If I were you I would do the following: Stop the supplements. Have another blood test, but this time ensure you are hydrated. Do NOT strenuously exercise for 2 or 3 days before the test (blood and urine). I bet all comes back normal

Oh, about bubbles in urine. This can be a signal of CKD but certainly NOT always. Guys have bubbles for a million different reasons. I have had it for years (my father always had it and passed in his sleep at 92 years, without any kidney problems) but my urine always tests normal. You can find literally thousands of articles on the net about guys who had foam in urine, had all the proper tests done, everything turned out normal. It is NOT uncommon. But the most simple urine test can show if this is normal for you (as it can be) or a sign of protein in the urine due to CKD.

In summary. Stop your supplements and excessive exercise. Get retested for blood and get a urine test, and put your mind at ease.

Layneis60 profile image
Layneis60 in reply to RickHow

Wow. You seem to know some things. Much of what you said, I am finding on the Internet. You did a great job summarizing some key points. I am going to stop taking any supplements, then lower the protein back to normal. Hopefully a blood test will confirm better results. Thanks so much.

Layneis60 profile image
Layneis60 in reply to RickHow

I do have one question for you. I have these test strips I bought for testing my Urine. It doesn't show any protein in it, but my albumin levels may be up. I'm not sure what to think about that since that's a type of protein. I am going to allow my system to settle down some, then go and ask for another blood workup.

RickHow profile image
RickHow in reply to Layneis60

Hi. I also have urine test strips that I use once a month (doctor requested I do so ever since I had a kidney removed in 2017). My strips test for various factors, including protein. However mine do NOT have on them a test for albumin. I have seen test strips that test for Microalbumin. Not sure what yours tests (albumin, microalbumin). It is normal to have some microalbumin in your urine. You say yours (micro or albumin) MAY be elevated. I am assuming that your having trouble detecting the reading because the color on the strip for this item is not a perfect match to what is labelled "normal", or the next step up. I have this trouble a lot on some of my categories, such as Leukocytes. I can't tell if it is normal, and it appears a better match to the next step, but not perfectly. I once did such a test 5 times in one day. It worried me. I thought for sure it was high and I went to the doctor. He did a test and all was normal. He told me it is CRITICAL to be sure your test strips are NOT close to, or beyond their expiration date.For albumin the normal range is "less than 30 mg/g". Certainly elevated levels can indicate some kind of kidney damage (not necessarily ckd, but something amiss). But if very near to normal but slightly elevated it can also be due to dehydration, recent diarrhea, certain medications, steroids, if a person is taking insulin.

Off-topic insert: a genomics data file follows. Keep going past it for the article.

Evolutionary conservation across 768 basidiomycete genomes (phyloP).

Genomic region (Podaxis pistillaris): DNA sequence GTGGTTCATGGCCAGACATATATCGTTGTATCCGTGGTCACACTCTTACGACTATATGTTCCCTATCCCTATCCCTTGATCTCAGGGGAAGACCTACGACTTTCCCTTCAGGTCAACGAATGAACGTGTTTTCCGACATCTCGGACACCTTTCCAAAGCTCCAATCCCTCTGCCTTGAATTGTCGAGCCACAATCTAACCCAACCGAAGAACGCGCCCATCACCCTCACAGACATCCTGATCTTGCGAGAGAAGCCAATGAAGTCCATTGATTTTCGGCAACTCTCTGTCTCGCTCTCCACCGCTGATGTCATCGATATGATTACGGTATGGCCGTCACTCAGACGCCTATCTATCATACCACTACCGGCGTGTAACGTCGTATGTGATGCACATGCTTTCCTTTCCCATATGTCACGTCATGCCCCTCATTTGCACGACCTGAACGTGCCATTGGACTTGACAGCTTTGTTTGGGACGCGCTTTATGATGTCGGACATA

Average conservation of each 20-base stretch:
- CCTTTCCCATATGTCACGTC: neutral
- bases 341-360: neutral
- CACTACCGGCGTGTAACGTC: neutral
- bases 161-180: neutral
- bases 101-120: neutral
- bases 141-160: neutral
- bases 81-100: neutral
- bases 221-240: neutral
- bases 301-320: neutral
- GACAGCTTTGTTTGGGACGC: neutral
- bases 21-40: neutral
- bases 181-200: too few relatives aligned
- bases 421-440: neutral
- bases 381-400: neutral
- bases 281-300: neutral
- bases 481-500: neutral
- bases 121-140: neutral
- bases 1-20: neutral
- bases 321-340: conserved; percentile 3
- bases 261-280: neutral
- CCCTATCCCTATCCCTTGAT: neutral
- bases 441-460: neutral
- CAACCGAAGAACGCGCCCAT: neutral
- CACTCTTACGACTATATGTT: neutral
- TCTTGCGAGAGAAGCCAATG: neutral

Test strips are a good test to keep on top of things and identify conditions early, but they can be wrong for a variety of reason (out of date or not kept in air tight containers, errors on strips, errors in the timing of reading such as reading the category too quickly and not waiting the 30 seconds, or 90, etc., required by the manufacturer, or waiting beyond the required time and the color is not accurate). SO, when you go for your blood test, get a urine test. As I mentioned I have run to the doctor more than once because my test strip gave me what I thought was a problem, but that the doctor's test indicated nothing wrong.

Layneis60 profile image
Layneis60 in reply to RickHow

The test says microalbumin. The strips are brand new. Just ordered them months back and I keep them in the airtight bottle. It I am reading it correctly, the microalbumin is only slightly elevated. I also joined a group on facebook on Kidney problems. I get all kinds of things on that one. I even got suggested to stop working out at all as this was bad on my kidneys. Really?

RickHow profile image
RickHow in reply to Layneis60

Well in my opinion it is not actually, technically, bad for the kidneys. what happens is the more you exercise the more creatinine your body makes. The kidney has to filter out excess creatinine. When it does not, that is generally CKD. It is EXCESS exercise that is bad. In general exercise is a good thing. Here is from the national kidney organization :Research shows that appropriate exercise is beneficial for kidney patients, but many kidney patients do not have the opportunity or believe they cannot exercise. But most can exercise, and exercise can have benefits for adults of all ages. It will help you feel better, stronger and more in control of your health.

One thing you have to pay attention to on facebook, here, internet, etc is that are so many stages to kidney disease. What is appropriate to do at one stage may be totally bad idea at another. AND you have NOT been classified as having kidney disease. Patience until the next blood, urine test.

RickHow profile image
RickHow in reply to Layneis60

Here is from the Mayo Clinic about some elevation in microalbumin in urine: (vigorous exercise is a 'no no':Several factors can cause higher than expected urinary microalbumin results, such as:

Blood in your urine (hematuria)

Certain medications

Fever

Recent vigorous exercise

Urinary tract infection

Layneis60 profile image
Layneis60 in reply to RickHow